Charlotte Hornets

I’ll take ‘can the Crying Jordan meme just go away now?’ for my sanity, please, Alex

Former Chicago Bulls and Washington Wizards guard Michael Jordan, now the owner of the Charlotte Hornets, cries as he takes the podium during his enshrinement ceremony into the Naismith Basketball Hall of Fame in Springfield, Mass., Sept. 11, 2009.
Former Chicago Bulls and Washington Wizards guard Michael Jordan, now the owner of the Charlotte Hornets, cries as he takes the podium during his enshrinement ceremony into the Naismith Basketball Hall of Fame in Springfield, Mass., Sept. 11, 2009. AP File Photo

The Crying Jordan meme seems inescapable now. An episode of “Jeopardy!” earlier this week, for better or worse, reflects its pervasive place in American culture.

Using an image of NBA legend Michael Jordan, the greatest basketball player of all time, to represent sadness, ineptitude and failure makes no sense, no matter what the Hornets’ record is.

Yet most of us get it. Perhaps that’s because the meme surfaces on social media whenever anything significant happens in sports. Or just whenever.

Since so much of what we see on social media doesn’t make sense, that seems fitting.

Further recognition of Crying Jordan’s broad reach as a meme came on “Jeopardy!” on Wednesday when the game show featured a category of answers called “Fond meme-ories.” Punny, huh?

And the $800 question, er, answer: “For some reason, a picture of this athlete crying after his NBA hall of fame induction in 2009 became meme-worthy in ’16.”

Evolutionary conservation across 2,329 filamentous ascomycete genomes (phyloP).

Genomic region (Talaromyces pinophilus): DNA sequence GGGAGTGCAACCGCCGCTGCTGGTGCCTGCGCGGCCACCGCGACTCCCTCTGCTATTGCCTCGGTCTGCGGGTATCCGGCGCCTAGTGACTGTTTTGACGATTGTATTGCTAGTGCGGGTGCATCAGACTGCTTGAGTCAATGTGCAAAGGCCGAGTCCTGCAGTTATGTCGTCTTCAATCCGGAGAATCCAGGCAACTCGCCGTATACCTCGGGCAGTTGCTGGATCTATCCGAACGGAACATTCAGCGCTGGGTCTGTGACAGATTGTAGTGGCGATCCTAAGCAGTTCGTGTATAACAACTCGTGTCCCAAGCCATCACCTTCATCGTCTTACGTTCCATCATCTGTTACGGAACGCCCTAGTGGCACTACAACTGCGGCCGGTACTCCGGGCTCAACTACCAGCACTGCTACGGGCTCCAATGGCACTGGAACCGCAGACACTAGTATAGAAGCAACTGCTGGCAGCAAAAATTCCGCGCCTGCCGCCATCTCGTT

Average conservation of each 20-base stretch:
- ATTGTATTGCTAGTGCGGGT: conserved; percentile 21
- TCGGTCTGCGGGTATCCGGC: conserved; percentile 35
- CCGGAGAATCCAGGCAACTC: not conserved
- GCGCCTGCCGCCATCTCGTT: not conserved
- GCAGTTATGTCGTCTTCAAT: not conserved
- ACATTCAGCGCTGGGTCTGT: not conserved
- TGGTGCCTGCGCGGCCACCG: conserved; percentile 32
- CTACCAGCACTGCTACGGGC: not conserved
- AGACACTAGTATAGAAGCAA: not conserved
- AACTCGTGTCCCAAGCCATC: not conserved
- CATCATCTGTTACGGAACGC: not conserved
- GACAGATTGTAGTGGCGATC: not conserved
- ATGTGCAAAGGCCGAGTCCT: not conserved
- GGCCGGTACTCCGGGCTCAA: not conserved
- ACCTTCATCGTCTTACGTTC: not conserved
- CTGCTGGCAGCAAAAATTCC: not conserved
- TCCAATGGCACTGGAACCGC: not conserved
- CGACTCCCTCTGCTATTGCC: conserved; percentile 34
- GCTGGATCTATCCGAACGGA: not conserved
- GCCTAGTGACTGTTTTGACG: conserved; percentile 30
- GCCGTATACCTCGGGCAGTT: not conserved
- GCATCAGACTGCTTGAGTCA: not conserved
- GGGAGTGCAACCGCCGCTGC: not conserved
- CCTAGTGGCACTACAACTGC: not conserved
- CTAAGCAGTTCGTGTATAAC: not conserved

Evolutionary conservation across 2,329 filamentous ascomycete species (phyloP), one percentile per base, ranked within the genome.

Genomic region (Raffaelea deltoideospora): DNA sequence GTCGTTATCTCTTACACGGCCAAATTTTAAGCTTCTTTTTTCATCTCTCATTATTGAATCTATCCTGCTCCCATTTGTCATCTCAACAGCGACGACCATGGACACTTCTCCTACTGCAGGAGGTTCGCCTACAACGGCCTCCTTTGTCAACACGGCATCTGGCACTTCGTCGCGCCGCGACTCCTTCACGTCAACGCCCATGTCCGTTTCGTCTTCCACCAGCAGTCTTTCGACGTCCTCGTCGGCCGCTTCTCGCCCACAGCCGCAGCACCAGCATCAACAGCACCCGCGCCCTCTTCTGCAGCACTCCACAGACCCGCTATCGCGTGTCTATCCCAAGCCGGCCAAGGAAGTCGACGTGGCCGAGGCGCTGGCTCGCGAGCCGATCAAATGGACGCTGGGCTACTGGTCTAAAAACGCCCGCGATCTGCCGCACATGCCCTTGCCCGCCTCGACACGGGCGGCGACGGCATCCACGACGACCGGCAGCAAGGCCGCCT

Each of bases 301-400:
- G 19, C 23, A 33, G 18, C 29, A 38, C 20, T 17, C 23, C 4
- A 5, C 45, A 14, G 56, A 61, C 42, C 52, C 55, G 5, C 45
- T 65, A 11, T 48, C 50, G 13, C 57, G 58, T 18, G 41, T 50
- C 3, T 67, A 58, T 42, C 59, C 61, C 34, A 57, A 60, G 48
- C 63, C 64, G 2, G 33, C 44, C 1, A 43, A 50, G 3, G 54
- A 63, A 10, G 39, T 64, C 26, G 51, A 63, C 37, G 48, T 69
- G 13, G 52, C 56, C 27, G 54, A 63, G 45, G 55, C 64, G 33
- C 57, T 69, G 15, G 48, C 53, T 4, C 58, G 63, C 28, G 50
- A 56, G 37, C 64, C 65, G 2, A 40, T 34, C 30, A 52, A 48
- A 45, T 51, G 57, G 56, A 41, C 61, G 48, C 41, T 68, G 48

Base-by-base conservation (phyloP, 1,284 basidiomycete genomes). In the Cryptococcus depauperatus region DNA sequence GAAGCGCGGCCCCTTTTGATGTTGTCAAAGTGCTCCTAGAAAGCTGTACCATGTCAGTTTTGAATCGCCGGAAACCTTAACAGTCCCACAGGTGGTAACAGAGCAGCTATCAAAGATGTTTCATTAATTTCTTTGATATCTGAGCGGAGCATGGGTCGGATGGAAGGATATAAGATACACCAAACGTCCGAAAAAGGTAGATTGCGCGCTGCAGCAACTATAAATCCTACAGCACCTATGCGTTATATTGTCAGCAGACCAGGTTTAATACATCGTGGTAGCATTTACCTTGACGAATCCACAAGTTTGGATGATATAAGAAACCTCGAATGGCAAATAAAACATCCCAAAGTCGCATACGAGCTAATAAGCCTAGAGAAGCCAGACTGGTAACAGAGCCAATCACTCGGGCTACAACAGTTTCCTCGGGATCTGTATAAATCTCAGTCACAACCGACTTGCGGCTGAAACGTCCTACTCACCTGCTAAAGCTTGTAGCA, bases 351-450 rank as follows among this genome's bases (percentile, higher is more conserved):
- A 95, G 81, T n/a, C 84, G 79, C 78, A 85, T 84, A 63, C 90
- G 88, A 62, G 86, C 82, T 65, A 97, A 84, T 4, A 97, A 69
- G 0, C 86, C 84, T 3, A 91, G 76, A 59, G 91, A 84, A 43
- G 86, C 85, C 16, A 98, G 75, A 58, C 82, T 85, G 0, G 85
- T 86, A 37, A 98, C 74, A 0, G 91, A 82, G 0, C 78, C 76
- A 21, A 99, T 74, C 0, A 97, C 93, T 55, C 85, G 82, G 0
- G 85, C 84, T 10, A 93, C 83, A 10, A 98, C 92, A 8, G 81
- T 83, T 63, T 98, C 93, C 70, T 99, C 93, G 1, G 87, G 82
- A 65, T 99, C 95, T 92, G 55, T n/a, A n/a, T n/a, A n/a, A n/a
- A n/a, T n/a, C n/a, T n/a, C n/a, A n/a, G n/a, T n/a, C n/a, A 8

The game show predates the GOAT’s rise to greatness – the first episode aired in 1964 – and celebrity status as a North Carolina Tar Heels and Chicago Bulls star. Yet “Jeopardy!” has managed to stay relevant – at least for those people that still prefer game shows over cat videos – in part because you can’t win without keeping current on news and popular culture.

So, perhaps the idea that knowing “Who is Michael Jordan” earned $800 on “Jeopardy!” should come as no surprise. It’s been about eight years since Jordan, now the owner of the Charlotte Hornets, cried at his hall of fame induction, giving us the original pre-meme images. However, the Crying Jordan meme apparently hit its full stride in 2016. So, it’s still fresh.

So perhaps the question we’re all looking for is “What took you so long, Alex?” to the answer “What popular Internet meme seems long overdue for exposure on this game show?”

Sports historians, take note.

▪ A few notable Crying Jordan - themed tweets of late.

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